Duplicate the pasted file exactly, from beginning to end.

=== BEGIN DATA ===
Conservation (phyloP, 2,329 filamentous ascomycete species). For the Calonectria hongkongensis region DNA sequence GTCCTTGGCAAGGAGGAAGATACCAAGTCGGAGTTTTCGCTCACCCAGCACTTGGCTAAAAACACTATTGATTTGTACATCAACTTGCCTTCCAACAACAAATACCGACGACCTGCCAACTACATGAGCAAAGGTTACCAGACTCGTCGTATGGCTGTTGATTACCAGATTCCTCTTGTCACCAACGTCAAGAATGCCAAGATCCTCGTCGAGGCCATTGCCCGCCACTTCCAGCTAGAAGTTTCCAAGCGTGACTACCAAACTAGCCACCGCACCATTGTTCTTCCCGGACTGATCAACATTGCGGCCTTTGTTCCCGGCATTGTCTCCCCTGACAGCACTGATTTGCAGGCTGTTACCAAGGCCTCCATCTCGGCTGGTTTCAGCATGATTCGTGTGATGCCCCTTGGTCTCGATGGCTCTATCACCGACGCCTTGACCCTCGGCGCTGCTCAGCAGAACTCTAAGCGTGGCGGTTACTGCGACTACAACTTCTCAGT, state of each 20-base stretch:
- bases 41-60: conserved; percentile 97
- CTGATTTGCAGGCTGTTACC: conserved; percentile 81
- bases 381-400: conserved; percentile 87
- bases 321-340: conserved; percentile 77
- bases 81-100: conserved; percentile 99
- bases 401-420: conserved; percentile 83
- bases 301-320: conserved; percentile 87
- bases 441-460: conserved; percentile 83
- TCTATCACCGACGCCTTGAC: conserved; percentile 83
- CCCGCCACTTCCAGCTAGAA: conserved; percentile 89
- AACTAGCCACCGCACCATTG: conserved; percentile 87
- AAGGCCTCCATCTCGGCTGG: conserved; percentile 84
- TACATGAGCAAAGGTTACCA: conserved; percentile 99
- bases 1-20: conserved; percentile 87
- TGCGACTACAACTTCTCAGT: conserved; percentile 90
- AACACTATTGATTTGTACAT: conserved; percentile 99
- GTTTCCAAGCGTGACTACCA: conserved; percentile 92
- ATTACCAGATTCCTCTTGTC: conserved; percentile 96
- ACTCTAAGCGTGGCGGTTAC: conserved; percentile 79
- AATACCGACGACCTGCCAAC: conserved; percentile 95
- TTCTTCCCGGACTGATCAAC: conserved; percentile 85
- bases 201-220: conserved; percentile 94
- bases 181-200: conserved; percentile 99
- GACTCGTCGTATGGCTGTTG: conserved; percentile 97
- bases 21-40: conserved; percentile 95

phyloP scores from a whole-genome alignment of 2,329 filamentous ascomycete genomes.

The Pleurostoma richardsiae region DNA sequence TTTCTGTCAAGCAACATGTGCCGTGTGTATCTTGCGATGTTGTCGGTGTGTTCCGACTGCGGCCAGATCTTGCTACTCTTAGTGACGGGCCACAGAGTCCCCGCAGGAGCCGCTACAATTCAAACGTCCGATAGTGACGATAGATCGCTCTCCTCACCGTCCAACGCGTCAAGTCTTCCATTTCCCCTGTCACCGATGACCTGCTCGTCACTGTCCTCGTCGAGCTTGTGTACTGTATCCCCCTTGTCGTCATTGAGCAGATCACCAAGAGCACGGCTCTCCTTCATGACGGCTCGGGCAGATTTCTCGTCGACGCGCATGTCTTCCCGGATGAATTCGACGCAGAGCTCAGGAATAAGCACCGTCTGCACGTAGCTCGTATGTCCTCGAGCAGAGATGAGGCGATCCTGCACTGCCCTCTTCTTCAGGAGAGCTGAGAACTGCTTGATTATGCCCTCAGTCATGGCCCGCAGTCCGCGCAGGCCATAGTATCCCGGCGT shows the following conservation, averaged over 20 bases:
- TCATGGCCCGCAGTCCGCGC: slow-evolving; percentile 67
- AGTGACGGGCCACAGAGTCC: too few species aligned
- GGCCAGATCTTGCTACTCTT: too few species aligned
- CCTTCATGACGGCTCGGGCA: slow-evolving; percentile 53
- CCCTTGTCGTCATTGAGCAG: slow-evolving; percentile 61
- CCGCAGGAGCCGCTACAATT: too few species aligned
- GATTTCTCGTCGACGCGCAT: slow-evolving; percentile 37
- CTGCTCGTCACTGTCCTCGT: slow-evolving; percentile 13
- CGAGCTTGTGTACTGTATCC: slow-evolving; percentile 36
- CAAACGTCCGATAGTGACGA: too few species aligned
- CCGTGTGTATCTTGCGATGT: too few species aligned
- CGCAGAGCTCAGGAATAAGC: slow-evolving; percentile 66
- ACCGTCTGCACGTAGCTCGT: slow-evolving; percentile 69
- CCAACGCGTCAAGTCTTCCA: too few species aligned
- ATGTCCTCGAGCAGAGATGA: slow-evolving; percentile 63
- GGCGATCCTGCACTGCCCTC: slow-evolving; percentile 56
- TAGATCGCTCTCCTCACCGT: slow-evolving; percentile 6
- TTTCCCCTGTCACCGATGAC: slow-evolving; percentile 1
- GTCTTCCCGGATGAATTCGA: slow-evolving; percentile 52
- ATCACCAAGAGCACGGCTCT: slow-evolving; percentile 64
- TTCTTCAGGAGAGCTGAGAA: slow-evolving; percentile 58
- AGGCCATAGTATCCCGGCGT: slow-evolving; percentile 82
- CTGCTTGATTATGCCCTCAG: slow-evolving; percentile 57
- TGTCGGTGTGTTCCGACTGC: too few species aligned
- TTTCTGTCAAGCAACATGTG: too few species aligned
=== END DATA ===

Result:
Conservation (phyloP, 2,329 filamentous ascomycete species). For the Calonectria hongkongensis region DNA sequence GTCCTTGGCAAGGAGGAAGATACCAAGTCGGAGTTTTCGCTCACCCAGCACTTGGCTAAAAACACTATTGATTTGTACATCAACTTGCCTTCCAACAACAAATACCGACGACCTGCCAACTACATGAGCAAAGGTTACCAGACTCGTCGTATGGCTGTTGATTACCAGATTCCTCTTGTCACCAACGTCAAGAATGCCAAGATCCTCGTCGAGGCCATTGCCCGCCACTTCCAGCTAGAAGTTTCCAAGCGTGACTACCAAACTAGCCACCGCACCATTGTTCTTCCCGGACTGATCAACATTGCGGCCTTTGTTCCCGGCATTGTCTCCCCTGACAGCACTGATTTGCAGGCTGTTACCAAGGCCTCCATCTCGGCTGGTTTCAGCATGATTCGTGTGATGCCCCTTGGTCTCGATGGCTCTATCACCGACGCCTTGACCCTCGGCGCTGCTCAGCAGAACTCTAAGCGTGGCGGTTACTGCGACTACAACTTCTCAGT, state of each 20-base stretch:
- bases 41-60: conserved; percentile 97
- CTGATTTGCAGGCTGTTACC: conserved; percentile 81
- bases 381-400: conserved; percentile 87
- bases 321-340: conserved; percentile 77
- bases 81-100: conserved; percentile 99
- bases 401-420: conserved; percentile 83
- bases 301-320: conserved; percentile 87
- bases 441-460: conserved; percentile 83
- TCTATCACCGACGCCTTGAC: conserved; percentile 83
- CCCGCCACTTCCAGCTAGAA: conserved; percentile 89
- AACTAGCCACCGCACCATTG: conserved; percentile 87
- AAGGCCTCCATCTCGGCTGG: conserved; percentile 84
- TACATGAGCAAAGGTTACCA: conserved; percentile 99
- bases 1-20: conserved; percentile 87
- TGCGACTACAACTTCTCAGT: conserved; percentile 90
- AACACTATTGATTTGTACAT: conserved; percentile 99
- GTTTCCAAGCGTGACTACCA: conserved; percentile 92
- ATTACCAGATTCCTCTTGTC: conserved; percentile 96
- ACTCTAAGCGTGGCGGTTAC: conserved; percentile 79
- AATACCGACGACCTGCCAAC: conserved; percentile 95
- TTCTTCCCGGACTGATCAAC: conserved; percentile 85
- bases 201-220: conserved; percentile 94
- bases 181-200: conserved; percentile 99
- GACTCGTCGTATGGCTGTTG: conserved; percentile 97
- bases 21-40: conserved; percentile 95

phyloP scores from a whole-genome alignment of 2,329 filamentous ascomycete genomes.

The Pleurostoma richardsiae region DNA sequence TTTCTGTCAAGCAACATGTGCCGTGTGTATCTTGCGATGTTGTCGGTGTGTTCCGACTGCGGCCAGATCTTGCTACTCTTAGTGACGGGCCACAGAGTCCCCGCAGGAGCCGCTACAATTCAAACGTCCGATAGTGACGATAGATCGCTCTCCTCACCGTCCAACGCGTCAAGTCTTCCATTTCCCCTGTCACCGATGACCTGCTCGTCACTGTCCTCGTCGAGCTTGTGTACTGTATCCCCCTTGTCGTCATTGAGCAGATCACCAAGAGCACGGCTCTCCTTCATGACGGCTCGGGCAGATTTCTCGTCGACGCGCATGTCTTCCCGGATGAATTCGACGCAGAGCTCAGGAATAAGCACCGTCTGCACGTAGCTCGTATGTCCTCGAGCAGAGATGAGGCGATCCTGCACTGCCCTCTTCTTCAGGAGAGCTGAGAACTGCTTGATTATGCCCTCAGTCATGGCCCGCAGTCCGCGCAGGCCATAGTATCCCGGCGT shows the following conservation, averaged over 20 bases:
- TCATGGCCCGCAGTCCGCGC: slow-evolving; percentile 67
- AGTGACGGGCCACAGAGTCC: too few species aligned
- GGCCAGATCTTGCTACTCTT: too few species aligned
- CCTTCATGACGGCTCGGGCA: slow-evolving; percentile 53
- CCCTTGTCGTCATTGAGCAG: slow-evolving; percentile 61
- CCGCAGGAGCCGCTACAATT: too few species aligned
- GATTTCTCGTCGACGCGCAT: slow-evolving; percentile 37
- CTGCTCGTCACTGTCCTCGT: slow-evolving; percentile 13
- CGAGCTTGTGTACTGTATCC: slow-evolving; percentile 36
- CAAACGTCCGATAGTGACGA: too few species aligned
- CCGTGTGTATCTTGCGATGT: too few species aligned
- CGCAGAGCTCAGGAATAAGC: slow-evolving; percentile 66
- ACCGTCTGCACGTAGCTCGT: slow-evolving; percentile 69
- CCAACGCGTCAAGTCTTCCA: too few species aligned
- ATGTCCTCGAGCAGAGATGA: slow-evolving; percentile 63
- GGCGATCCTGCACTGCCCTC: slow-evolving; percentile 56
- TAGATCGCTCTCCTCACCGT: slow-evolving; percentile 6
- TTTCCCCTGTCACCGATGAC: slow-evolving; percentile 1
- GTCTTCCCGGATGAATTCGA: slow-evolving; percentile 52
- ATCACCAAGAGCACGGCTCT: slow-evolving; percentile 64
- TTCTTCAGGAGAGCTGAGAA: slow-evolving; percentile 58
- AGGCCATAGTATCCCGGCGT: slow-evolving; percentile 82
- CTGCTTGATTATGCCCTCAG: slow-evolving; percentile 57
- TGTCGGTGTGTTCCGACTGC: too few species aligned
- TTTCTGTCAAGCAACATGTG: too few species aligned